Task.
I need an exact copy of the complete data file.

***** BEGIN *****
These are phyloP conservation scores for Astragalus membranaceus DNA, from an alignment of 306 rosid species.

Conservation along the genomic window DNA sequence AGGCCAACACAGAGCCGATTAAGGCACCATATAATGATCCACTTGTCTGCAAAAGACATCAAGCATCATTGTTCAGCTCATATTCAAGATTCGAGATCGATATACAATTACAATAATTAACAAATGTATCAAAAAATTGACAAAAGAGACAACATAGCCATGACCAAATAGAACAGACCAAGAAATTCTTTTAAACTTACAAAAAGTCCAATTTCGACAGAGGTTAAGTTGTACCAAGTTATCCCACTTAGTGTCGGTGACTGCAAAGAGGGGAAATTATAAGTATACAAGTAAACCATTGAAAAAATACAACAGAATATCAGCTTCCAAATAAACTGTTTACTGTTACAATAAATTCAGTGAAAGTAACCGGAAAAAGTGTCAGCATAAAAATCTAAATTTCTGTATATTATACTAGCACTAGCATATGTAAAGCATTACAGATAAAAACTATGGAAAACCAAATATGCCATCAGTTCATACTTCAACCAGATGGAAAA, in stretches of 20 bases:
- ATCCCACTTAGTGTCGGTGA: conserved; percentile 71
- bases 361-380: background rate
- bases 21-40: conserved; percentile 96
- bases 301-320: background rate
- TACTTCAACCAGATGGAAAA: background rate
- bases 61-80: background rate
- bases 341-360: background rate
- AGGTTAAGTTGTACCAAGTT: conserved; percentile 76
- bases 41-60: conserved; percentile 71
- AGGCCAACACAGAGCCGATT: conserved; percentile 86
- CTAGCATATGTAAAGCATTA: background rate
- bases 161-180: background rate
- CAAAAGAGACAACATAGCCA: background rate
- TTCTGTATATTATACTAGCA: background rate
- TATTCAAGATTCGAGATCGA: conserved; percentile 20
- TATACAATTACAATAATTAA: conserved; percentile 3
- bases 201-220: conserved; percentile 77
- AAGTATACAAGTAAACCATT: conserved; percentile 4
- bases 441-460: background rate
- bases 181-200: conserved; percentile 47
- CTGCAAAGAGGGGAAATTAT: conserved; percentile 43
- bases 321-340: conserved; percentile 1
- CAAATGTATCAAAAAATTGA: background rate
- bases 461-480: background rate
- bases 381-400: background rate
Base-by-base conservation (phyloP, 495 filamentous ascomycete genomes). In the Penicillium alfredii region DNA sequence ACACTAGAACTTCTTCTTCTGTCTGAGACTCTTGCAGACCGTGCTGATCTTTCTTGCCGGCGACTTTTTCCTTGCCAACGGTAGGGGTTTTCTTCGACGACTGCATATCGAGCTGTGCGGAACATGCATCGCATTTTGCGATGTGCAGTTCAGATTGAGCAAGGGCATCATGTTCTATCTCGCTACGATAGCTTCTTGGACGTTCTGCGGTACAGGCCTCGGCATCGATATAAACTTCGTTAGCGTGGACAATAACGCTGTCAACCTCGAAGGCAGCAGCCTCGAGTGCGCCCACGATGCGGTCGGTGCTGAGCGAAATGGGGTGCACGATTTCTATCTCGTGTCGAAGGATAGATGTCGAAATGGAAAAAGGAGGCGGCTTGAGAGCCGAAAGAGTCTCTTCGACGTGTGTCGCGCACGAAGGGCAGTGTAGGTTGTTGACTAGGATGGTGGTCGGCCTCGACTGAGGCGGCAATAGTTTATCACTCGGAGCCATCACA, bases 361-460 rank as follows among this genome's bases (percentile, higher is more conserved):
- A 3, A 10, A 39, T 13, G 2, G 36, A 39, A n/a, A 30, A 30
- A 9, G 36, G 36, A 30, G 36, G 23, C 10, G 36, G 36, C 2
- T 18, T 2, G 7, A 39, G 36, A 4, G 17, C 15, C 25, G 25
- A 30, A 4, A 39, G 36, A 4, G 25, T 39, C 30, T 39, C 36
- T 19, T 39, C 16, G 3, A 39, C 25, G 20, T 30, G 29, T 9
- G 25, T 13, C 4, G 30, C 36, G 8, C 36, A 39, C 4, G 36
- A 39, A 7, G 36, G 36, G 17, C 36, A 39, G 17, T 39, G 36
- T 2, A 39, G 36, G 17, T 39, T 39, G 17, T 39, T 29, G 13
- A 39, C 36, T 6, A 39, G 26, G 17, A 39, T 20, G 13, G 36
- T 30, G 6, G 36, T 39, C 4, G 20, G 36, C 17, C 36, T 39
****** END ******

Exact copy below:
These are phyloP conservation scores for Astragalus membranaceus DNA, from an alignment of 306 rosid species.

Conservation along the genomic window DNA sequence AGGCCAACACAGAGCCGATTAAGGCACCATATAATGATCCACTTGTCTGCAAAAGACATCAAGCATCATTGTTCAGCTCATATTCAAGATTCGAGATCGATATACAATTACAATAATTAACAAATGTATCAAAAAATTGACAAAAGAGACAACATAGCCATGACCAAATAGAACAGACCAAGAAATTCTTTTAAACTTACAAAAAGTCCAATTTCGACAGAGGTTAAGTTGTACCAAGTTATCCCACTTAGTGTCGGTGACTGCAAAGAGGGGAAATTATAAGTATACAAGTAAACCATTGAAAAAATACAACAGAATATCAGCTTCCAAATAAACTGTTTACTGTTACAATAAATTCAGTGAAAGTAACCGGAAAAAGTGTCAGCATAAAAATCTAAATTTCTGTATATTATACTAGCACTAGCATATGTAAAGCATTACAGATAAAAACTATGGAAAACCAAATATGCCATCAGTTCATACTTCAACCAGATGGAAAA, in stretches of 20 bases:
- ATCCCACTTAGTGTCGGTGA: conserved; percentile 71
- bases 361-380: background rate
- bases 21-40: conserved; percentile 96
- bases 301-320: background rate
- TACTTCAACCAGATGGAAAA: background rate
- bases 61-80: background rate
- bases 341-360: background rate
- AGGTTAAGTTGTACCAAGTT: conserved; percentile 76
- bases 41-60: conserved; percentile 71
- AGGCCAACACAGAGCCGATT: conserved; percentile 86
- CTAGCATATGTAAAGCATTA: background rate
- bases 161-180: background rate
- CAAAAGAGACAACATAGCCA: background rate
- TTCTGTATATTATACTAGCA: background rate
- TATTCAAGATTCGAGATCGA: conserved; percentile 20
- TATACAATTACAATAATTAA: conserved; percentile 3
- bases 201-220: conserved; percentile 77
- AAGTATACAAGTAAACCATT: conserved; percentile 4
- bases 441-460: background rate
- bases 181-200: conserved; percentile 47
- CTGCAAAGAGGGGAAATTAT: conserved; percentile 43
- bases 321-340: conserved; percentile 1
- CAAATGTATCAAAAAATTGA: background rate
- bases 461-480: background rate
- bases 381-400: background rate
Base-by-base conservation (phyloP, 495 filamentous ascomycete genomes). In the Penicillium alfredii region DNA sequence ACACTAGAACTTCTTCTTCTGTCTGAGACTCTTGCAGACCGTGCTGATCTTTCTTGCCGGCGACTTTTTCCTTGCCAACGGTAGGGGTTTTCTTCGACGACTGCATATCGAGCTGTGCGGAACATGCATCGCATTTTGCGATGTGCAGTTCAGATTGAGCAAGGGCATCATGTTCTATCTCGCTACGATAGCTTCTTGGACGTTCTGCGGTACAGGCCTCGGCATCGATATAAACTTCGTTAGCGTGGACAATAACGCTGTCAACCTCGAAGGCAGCAGCCTCGAGTGCGCCCACGATGCGGTCGGTGCTGAGCGAAATGGGGTGCACGATTTCTATCTCGTGTCGAAGGATAGATGTCGAAATGGAAAAAGGAGGCGGCTTGAGAGCCGAAAGAGTCTCTTCGACGTGTGTCGCGCACGAAGGGCAGTGTAGGTTGTTGACTAGGATGGTGGTCGGCCTCGACTGAGGCGGCAATAGTTTATCACTCGGAGCCATCACA, bases 361-460 rank as follows among this genome's bases (percentile, higher is more conserved):
- A 3, A 10, A 39, T 13, G 2, G 36, A 39, A n/a, A 30, A 30
- A 9, G 36, G 36, A 30, G 36, G 23, C 10, G 36, G 36, C 2
- T 18, T 2, G 7, A 39, G 36, A 4, G 17, C 15, C 25, G 25
- A 30, A 4, A 39, G 36, A 4, G 25, T 39, C 30, T 39, C 36
- T 19, T 39, C 16, G 3, A 39, C 25, G 20, T 30, G 29, T 9
- G 25, T 13, C 4, G 30, C 36, G 8, C 36, A 39, C 4, G 36
- A 39, A 7, G 36, G 36, G 17, C 36, A 39, G 17, T 39, G 36
- T 2, A 39, G 36, G 17, T 39, T 39, G 17, T 39, T 29, G 13
- A 39, C 36, T 6, A 39, G 26, G 17, A 39, T 20, G 13, G 36
- T 30, G 6, G 36, T 39, C 4, G 20, G 36, C 17, C 36, T 39